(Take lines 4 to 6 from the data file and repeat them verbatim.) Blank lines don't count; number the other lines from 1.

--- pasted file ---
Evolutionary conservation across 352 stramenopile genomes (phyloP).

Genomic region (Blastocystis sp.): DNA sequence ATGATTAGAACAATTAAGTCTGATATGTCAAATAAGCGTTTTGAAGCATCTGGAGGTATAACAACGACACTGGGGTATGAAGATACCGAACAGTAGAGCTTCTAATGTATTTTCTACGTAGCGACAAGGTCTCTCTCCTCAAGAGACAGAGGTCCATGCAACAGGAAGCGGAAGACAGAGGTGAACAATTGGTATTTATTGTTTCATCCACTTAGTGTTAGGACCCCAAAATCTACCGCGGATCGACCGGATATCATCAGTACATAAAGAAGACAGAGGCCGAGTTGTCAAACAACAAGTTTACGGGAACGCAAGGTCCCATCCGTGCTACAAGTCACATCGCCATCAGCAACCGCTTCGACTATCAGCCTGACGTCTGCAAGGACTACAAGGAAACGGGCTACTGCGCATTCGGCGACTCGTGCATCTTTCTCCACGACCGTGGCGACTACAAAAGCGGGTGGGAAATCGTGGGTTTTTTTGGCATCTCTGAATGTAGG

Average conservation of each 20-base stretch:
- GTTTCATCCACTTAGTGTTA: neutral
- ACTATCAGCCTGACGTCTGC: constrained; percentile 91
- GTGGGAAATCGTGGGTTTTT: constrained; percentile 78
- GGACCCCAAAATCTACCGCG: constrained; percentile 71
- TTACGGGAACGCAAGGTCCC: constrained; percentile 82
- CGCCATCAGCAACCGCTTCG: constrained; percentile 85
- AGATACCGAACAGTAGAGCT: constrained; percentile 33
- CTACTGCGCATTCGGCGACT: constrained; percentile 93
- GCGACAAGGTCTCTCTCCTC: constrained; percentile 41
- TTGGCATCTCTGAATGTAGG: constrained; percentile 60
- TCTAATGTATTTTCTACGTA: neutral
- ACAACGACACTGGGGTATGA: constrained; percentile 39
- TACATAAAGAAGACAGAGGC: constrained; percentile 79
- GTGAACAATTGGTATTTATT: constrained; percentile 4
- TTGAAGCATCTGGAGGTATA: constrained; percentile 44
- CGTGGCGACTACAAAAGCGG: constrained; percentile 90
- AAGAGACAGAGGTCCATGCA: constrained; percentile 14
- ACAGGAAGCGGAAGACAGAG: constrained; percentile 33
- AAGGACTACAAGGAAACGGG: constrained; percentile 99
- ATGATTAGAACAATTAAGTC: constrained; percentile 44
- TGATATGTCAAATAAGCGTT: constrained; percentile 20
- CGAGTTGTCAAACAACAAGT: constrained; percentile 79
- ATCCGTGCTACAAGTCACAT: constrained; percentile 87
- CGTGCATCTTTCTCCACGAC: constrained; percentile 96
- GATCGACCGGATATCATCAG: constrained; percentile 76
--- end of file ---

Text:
- GTTTCATCCACTTAGTGTTA: neutral
- ACTATCAGCCTGACGTCTGC: constrained; percentile 91
- GTGGGAAATCGTGGGTTTTT: constrained; percentile 78